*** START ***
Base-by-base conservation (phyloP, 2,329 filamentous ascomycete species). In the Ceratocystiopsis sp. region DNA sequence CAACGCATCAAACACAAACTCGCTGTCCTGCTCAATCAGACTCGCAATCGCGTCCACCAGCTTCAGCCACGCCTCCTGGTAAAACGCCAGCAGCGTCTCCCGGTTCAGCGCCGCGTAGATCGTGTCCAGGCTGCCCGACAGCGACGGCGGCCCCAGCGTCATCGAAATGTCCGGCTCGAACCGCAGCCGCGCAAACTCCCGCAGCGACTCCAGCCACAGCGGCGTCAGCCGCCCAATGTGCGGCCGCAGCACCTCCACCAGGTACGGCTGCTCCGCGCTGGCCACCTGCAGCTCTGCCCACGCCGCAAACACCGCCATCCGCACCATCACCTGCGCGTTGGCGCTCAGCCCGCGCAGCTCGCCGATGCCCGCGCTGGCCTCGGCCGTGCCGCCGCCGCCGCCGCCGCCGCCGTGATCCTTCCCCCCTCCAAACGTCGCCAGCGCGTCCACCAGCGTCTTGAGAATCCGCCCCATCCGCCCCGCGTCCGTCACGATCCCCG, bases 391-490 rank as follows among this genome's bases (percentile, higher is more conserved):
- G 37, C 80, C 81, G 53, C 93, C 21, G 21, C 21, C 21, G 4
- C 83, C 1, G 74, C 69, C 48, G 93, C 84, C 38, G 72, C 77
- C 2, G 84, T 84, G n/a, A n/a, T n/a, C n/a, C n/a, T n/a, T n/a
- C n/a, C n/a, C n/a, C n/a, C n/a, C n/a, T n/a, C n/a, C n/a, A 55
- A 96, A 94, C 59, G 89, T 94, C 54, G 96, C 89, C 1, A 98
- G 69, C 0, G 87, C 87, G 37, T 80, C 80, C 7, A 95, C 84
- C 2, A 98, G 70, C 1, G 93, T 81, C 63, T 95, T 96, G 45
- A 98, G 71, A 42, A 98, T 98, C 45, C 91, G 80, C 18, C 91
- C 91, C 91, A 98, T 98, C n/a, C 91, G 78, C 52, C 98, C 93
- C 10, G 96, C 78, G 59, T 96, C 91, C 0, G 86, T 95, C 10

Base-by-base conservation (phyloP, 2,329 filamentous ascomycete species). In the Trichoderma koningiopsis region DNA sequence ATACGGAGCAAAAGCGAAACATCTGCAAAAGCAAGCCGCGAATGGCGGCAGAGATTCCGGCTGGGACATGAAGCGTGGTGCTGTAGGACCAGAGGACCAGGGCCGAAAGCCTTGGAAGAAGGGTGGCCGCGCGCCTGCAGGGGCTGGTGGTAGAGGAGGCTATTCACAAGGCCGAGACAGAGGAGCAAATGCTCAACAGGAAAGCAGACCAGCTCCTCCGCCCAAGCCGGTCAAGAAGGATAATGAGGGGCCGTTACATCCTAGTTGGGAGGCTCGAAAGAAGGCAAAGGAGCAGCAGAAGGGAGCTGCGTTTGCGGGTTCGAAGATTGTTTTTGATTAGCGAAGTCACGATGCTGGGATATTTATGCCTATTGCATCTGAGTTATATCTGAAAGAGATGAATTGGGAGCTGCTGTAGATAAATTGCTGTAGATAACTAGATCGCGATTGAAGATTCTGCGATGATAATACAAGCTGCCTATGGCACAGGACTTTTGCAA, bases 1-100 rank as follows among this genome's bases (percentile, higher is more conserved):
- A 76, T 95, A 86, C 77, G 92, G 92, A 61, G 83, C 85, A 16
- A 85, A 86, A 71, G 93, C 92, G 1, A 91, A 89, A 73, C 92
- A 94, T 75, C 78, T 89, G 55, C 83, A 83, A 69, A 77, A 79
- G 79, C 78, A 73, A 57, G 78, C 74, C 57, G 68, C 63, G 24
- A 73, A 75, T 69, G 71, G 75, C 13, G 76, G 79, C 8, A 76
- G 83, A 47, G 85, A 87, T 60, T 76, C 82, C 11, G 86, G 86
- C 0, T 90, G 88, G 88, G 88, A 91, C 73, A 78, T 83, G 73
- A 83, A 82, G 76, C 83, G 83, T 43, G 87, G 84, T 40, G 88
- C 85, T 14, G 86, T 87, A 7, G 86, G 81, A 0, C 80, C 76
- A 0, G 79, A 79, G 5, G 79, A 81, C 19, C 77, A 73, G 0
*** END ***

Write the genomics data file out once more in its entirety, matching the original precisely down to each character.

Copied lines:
Base-by-base conservation (phyloP, 2,329 filamentous ascomycete species). In the Ceratocystiopsis sp. region DNA sequence CAACGCATCAAACACAAACTCGCTGTCCTGCTCAATCAGACTCGCAATCGCGTCCACCAGCTTCAGCCACGCCTCCTGGTAAAACGCCAGCAGCGTCTCCCGGTTCAGCGCCGCGTAGATCGTGTCCAGGCTGCCCGACAGCGACGGCGGCCCCAGCGTCATCGAAATGTCCGGCTCGAACCGCAGCCGCGCAAACTCCCGCAGCGACTCCAGCCACAGCGGCGTCAGCCGCCCAATGTGCGGCCGCAGCACCTCCACCAGGTACGGCTGCTCCGCGCTGGCCACCTGCAGCTCTGCCCACGCCGCAAACACCGCCATCCGCACCATCACCTGCGCGTTGGCGCTCAGCCCGCGCAGCTCGCCGATGCCCGCGCTGGCCTCGGCCGTGCCGCCGCCGCCGCCGCCGCCGCCGTGATCCTTCCCCCCTCCAAACGTCGCCAGCGCGTCCACCAGCGTCTTGAGAATCCGCCCCATCCGCCCCGCGTCCGTCACGATCCCCG, bases 391-490 rank as follows among this genome's bases (percentile, higher is more conserved):
- G 37, C 80, C 81, G 53, C 93, C 21, G 21, C 21, C 21, G 4
- C 83, C 1, G 74, C 69, C 48, G 93, C 84, C 38, G 72, C 77
- C 2, G 84, T 84, G n/a, A n/a, T n/a, C n/a, C n/a, T n/a, T n/a
- C n/a, C n/a, C n/a, C n/a, C n/a, C n/a, T n/a, C n/a, C n/a, A 55
- A 96, A 94, C 59, G 89, T 94, C 54, G 96, C 89, C 1, A 98
- G 69, C 0, G 87, C 87, G 37, T 80, C 80, C 7, A 95, C 84
- C 2, A 98, G 70, C 1, G 93, T 81, C 63, T 95, T 96, G 45
- A 98, G 71, A 42, A 98, T 98, C 45, C 91, G 80, C 18, C 91
- C 91, C 91, A 98, T 98, C n/a, C 91, G 78, C 52, C 98, C 93
- C 10, G 96, C 78, G 59, T 96, C 91, C 0, G 86, T 95, C 10

Base-by-base conservation (phyloP, 2,329 filamentous ascomycete species). In the Trichoderma koningiopsis region DNA sequence ATACGGAGCAAAAGCGAAACATCTGCAAAAGCAAGCCGCGAATGGCGGCAGAGATTCCGGCTGGGACATGAAGCGTGGTGCTGTAGGACCAGAGGACCAGGGCCGAAAGCCTTGGAAGAAGGGTGGCCGCGCGCCTGCAGGGGCTGGTGGTAGAGGAGGCTATTCACAAGGCCGAGACAGAGGAGCAAATGCTCAACAGGAAAGCAGACCAGCTCCTCCGCCCAAGCCGGTCAAGAAGGATAATGAGGGGCCGTTACATCCTAGTTGGGAGGCTCGAAAGAAGGCAAAGGAGCAGCAGAAGGGAGCTGCGTTTGCGGGTTCGAAGATTGTTTTTGATTAGCGAAGTCACGATGCTGGGATATTTATGCCTATTGCATCTGAGTTATATCTGAAAGAGATGAATTGGGAGCTGCTGTAGATAAATTGCTGTAGATAACTAGATCGCGATTGAAGATTCTGCGATGATAATACAAGCTGCCTATGGCACAGGACTTTTGCAA, bases 1-100 rank as follows among this genome's bases (percentile, higher is more conserved):
- A 76, T 95, A 86, C 77, G 92, G 92, A 61, G 83, C 85, A 16
- A 85, A 86, A 71, G 93, C 92, G 1, A 91, A 89, A 73, C 92
- A 94, T 75, C 78, T 89, G 55, C 83, A 83, A 69, A 77, A 79
- G 79, C 78, A 73, A 57, G 78, C 74, C 57, G 68, C 63, G 24
- A 73, A 75, T 69, G 71, G 75, C 13, G 76, G 79, C 8, A 76
- G 83, A 47, G 85, A 87, T 60, T 76, C 82, C 11, G 86, G 86
- C 0, T 90, G 88, G 88, G 88, A 91, C 73, A 78, T 83, G 73
- A 83, A 82, G 76, C 83, G 83, T 43, G 87, G 84, T 40, G 88
- C 85, T 14, G 86, T 87, A 7, G 86, G 81, A 0, C 80, C 76
- A 0, G 79, A 79, G 5, G 79, A 81, C 19, C 77, A 73, G 0